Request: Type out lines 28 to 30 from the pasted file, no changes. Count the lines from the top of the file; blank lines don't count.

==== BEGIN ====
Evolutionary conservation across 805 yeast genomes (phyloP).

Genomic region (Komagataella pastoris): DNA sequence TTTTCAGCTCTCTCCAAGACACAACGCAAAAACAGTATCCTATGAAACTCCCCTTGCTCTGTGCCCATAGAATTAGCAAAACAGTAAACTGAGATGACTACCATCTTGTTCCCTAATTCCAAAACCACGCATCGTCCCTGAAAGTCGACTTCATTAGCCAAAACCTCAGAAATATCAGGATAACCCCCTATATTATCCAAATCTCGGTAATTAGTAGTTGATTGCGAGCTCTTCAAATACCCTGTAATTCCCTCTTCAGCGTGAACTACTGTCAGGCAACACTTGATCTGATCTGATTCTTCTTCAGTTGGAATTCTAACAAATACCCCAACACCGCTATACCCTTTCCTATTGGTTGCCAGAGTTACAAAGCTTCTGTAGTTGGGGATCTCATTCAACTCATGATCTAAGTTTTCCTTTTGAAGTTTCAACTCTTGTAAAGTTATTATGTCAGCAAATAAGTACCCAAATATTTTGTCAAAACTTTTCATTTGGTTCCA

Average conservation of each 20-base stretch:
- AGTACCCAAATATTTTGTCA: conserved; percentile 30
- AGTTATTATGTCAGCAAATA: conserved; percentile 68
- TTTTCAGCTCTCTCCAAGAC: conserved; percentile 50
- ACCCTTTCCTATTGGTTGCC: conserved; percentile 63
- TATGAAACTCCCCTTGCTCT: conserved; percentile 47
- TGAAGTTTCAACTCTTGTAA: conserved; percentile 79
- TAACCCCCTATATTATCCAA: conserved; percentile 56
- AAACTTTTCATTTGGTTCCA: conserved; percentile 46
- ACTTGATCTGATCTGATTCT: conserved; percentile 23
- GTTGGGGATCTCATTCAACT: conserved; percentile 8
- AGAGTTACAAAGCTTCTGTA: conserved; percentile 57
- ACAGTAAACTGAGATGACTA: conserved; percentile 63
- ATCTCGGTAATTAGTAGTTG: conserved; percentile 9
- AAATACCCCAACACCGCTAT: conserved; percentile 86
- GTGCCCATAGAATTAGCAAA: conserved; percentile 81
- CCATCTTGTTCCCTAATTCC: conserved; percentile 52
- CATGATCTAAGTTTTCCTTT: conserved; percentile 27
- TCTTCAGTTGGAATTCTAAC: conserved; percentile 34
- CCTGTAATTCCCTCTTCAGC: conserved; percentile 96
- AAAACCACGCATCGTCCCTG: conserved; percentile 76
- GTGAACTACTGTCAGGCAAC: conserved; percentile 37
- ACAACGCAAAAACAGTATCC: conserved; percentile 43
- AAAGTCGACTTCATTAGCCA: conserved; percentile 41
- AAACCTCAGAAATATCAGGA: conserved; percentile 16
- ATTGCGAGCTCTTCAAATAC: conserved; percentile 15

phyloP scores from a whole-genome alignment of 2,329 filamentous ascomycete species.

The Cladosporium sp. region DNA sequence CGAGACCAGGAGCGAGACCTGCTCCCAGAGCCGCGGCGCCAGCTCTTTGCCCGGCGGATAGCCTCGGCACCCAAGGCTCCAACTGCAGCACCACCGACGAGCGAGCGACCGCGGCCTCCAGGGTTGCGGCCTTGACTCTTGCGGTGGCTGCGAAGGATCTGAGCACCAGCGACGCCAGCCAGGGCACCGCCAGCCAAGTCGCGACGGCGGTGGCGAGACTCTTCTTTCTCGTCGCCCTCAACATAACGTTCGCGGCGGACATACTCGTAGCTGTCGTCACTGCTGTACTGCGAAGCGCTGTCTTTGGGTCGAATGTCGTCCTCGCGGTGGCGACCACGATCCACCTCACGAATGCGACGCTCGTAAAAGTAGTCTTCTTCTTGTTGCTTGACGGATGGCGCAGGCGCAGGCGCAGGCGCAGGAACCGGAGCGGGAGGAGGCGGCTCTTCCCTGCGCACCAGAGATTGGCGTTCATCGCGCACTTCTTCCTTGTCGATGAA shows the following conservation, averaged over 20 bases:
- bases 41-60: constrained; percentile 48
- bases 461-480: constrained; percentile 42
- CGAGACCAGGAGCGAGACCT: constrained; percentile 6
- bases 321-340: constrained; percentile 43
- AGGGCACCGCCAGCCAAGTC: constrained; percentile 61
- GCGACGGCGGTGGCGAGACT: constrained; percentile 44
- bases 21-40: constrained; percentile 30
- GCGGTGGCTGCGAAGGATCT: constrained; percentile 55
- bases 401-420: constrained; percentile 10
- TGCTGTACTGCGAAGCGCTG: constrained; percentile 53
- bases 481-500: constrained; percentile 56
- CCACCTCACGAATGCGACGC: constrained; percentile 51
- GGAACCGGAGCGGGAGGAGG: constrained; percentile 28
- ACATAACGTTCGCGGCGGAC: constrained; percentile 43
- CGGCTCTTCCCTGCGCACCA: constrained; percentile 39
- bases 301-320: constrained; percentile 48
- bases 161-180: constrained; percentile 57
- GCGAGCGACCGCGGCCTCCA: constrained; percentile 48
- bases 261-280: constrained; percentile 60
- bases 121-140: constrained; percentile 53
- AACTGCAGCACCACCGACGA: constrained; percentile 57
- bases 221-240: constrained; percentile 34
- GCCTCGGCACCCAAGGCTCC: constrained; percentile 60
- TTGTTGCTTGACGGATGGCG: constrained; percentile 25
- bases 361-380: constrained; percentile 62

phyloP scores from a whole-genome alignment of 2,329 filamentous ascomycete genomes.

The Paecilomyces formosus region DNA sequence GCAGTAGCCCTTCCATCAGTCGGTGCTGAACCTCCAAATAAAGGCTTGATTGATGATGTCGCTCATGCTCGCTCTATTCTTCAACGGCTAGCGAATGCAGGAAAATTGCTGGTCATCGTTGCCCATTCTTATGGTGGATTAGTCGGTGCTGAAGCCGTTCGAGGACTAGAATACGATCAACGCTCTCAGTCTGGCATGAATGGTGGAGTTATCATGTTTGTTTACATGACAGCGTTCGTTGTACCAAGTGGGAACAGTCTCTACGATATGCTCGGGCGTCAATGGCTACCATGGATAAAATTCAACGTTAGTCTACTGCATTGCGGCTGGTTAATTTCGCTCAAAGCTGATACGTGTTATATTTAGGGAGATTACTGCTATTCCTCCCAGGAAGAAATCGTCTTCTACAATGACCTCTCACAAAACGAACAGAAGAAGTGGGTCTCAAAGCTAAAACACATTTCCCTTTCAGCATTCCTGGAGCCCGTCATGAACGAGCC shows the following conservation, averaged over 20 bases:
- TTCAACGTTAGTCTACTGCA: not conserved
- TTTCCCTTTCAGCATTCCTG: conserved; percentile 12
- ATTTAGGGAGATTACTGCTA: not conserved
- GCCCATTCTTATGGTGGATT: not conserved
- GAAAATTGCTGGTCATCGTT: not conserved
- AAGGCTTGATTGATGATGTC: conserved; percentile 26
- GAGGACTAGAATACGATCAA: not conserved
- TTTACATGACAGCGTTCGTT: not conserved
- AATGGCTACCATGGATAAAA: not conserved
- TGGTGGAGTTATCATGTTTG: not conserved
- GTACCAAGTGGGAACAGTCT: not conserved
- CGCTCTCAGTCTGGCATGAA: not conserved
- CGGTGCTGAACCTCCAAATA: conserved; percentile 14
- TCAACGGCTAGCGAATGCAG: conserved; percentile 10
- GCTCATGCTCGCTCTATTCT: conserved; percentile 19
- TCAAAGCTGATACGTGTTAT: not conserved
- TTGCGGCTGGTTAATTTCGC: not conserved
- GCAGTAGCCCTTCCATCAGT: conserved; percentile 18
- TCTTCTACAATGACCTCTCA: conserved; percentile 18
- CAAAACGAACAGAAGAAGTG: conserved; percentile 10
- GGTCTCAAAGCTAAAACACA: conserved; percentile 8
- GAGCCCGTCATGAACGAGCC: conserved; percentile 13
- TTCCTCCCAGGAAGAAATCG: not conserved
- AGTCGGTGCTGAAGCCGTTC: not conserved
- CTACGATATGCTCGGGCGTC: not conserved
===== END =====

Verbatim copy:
- ATTGCGAGCTCTTCAAATAC: conserved; percentile 15

phyloP scores from a whole-genome alignment of 2,329 filamentous ascomycete species.

The Cladosporium sp. region DNA sequence CGAGACCAGGAGCGAGACCTGCTCCCAGAGCCGCGGCGCCAGCTCTTTGCCCGGCGGATAGCCTCGGCACCCAAGGCTCCAACTGCAGCACCACCGACGAGCGAGCGACCGCGGCCTCCAGGGTTGCGGCCTTGACTCTTGCGGTGGCTGCGAAGGATCTGAGCACCAGCGACGCCAGCCAGGGCACCGCCAGCCAAGTCGCGACGGCGGTGGCGAGACTCTTCTTTCTCGTCGCCCTCAACATAACGTTCGCGGCGGACATACTCGTAGCTGTCGTCACTGCTGTACTGCGAAGCGCTGTCTTTGGGTCGAATGTCGTCCTCGCGGTGGCGACCACGATCCACCTCACGAATGCGACGCTCGTAAAAGTAGTCTTCTTCTTGTTGCTTGACGGATGGCGCAGGCGCAGGCGCAGGCGCAGGAACCGGAGCGGGAGGAGGCGGCTCTTCCCTGCGCACCAGAGATTGGCGTTCATCGCGCACTTCTTCCTTGTCGATGAA shows the following conservation, averaged over 20 bases: